So in your example of a divorce, (simpliciter, with no issues that require a Judge to resolve them) where only one lawyer is involved, there are always signed consents by the parties, allowing the lawyer to represent both sides. In such cases, where the parties have divided the spoils according to what they thought was fair at the time, only where there is a misunderstanding of the role played by the lawyer will you get the parties later thinking the lawyer represented the other side to their detriment. The fact is that such complaints and general perception about lawyers are frequent, demonstrating my point that the rules are not well understood by the public at large.
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Old 06-19-2011, 11:23 AM   #19
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RE: Buyer's Broker

Gentlemen, thank you for some very interesting opinions and observations.

I am hoping a broker will save me some time, leg work, and expense. Very simply, I currently live on the west coast , but am looking at boats on the east coast.* I will be heading that way in August*and would like to check out a few boats while I'm there.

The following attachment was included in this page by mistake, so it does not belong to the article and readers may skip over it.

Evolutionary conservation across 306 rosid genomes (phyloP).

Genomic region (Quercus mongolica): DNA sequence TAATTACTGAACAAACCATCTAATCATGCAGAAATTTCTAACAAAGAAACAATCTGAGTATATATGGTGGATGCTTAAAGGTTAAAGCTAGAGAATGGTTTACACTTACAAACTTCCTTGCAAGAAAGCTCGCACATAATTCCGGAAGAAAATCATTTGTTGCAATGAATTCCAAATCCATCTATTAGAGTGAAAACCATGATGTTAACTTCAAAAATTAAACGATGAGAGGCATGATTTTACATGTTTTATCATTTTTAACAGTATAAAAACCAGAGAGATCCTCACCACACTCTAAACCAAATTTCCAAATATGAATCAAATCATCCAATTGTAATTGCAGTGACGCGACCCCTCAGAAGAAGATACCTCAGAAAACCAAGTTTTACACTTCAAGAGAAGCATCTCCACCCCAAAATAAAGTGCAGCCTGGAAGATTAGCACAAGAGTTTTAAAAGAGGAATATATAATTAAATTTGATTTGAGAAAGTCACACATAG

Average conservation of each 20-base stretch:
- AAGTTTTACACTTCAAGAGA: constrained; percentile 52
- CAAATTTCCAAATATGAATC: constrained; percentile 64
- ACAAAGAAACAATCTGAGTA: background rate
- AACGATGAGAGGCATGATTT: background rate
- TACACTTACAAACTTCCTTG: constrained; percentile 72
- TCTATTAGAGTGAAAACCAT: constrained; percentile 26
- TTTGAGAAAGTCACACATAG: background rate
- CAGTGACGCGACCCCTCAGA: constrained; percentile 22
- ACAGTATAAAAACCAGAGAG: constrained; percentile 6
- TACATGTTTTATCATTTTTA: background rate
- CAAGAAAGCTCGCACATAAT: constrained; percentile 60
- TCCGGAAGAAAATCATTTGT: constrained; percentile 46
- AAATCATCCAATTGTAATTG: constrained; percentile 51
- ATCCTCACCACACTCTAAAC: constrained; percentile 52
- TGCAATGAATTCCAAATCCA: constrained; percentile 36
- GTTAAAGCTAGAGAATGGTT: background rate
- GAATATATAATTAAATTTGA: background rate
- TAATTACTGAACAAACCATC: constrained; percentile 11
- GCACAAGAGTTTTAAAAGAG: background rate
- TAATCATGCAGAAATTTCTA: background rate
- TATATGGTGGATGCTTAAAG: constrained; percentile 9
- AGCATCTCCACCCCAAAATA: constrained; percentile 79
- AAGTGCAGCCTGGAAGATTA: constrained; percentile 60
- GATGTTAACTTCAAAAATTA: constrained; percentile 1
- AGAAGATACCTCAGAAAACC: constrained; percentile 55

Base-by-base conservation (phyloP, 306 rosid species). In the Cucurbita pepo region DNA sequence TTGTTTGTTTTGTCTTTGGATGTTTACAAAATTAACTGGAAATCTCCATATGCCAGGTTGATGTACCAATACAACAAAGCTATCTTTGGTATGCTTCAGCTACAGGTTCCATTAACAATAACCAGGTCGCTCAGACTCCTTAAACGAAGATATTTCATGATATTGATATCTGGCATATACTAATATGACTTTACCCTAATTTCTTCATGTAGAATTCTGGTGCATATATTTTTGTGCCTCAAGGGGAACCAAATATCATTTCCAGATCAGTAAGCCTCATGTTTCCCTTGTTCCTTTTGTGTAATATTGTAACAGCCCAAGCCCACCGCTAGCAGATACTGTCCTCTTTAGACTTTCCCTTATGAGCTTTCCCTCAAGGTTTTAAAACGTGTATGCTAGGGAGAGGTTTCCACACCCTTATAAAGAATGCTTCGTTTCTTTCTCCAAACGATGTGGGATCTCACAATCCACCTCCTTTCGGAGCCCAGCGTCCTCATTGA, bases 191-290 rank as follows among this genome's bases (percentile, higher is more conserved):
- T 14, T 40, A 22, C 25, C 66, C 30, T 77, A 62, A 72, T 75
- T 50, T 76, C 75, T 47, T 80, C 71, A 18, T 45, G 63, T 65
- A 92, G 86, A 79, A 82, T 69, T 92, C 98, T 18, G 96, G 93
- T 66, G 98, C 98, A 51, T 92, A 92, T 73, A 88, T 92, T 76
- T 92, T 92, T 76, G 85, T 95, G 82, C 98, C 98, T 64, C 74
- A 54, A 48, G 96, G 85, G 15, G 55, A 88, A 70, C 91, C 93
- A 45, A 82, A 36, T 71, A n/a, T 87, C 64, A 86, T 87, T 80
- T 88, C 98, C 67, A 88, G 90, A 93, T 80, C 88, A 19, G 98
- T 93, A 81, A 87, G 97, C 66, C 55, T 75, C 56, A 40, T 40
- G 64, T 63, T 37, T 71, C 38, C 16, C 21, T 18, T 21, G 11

That being said, I would like some recommendations for a broker or agent that you folks might have had dealings with that in your opinion is trustworthy.**

*Thanks again for the input.*** KJ
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Old 06-20-2011, 10:04 AM   #20
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I attended another educational seminar put on by the Florida Yacht Brokers Association last Thursday. These are required for me to keep up my status as a Certified Professional Yacht Broker and they also qualify as continuing education for maritime attorneys. 200 people in a hotel ballroom, all lawyers and yacht brokers, make for some intersting speakers.

The subject of "can a broker represent a buyer when the seller pays the commission?" was discussed, and just like real estate the buyer's broker has an obligation to represent his client in the best way possible. When a broker represents both buyer and seller that fact must be disclosed and if I do that I always write it into the purchase agreement that the broker has fiduciary responsiblity to both parties.

When I deal with another broker on one of my listings, I expect thet he will be working in the best interest of his client, and when I am dealing with a listing broker I work in the best interest of my client.


-- Edited by yachtbrokerguy on Monday 20th of June 2011 10:07:22 AM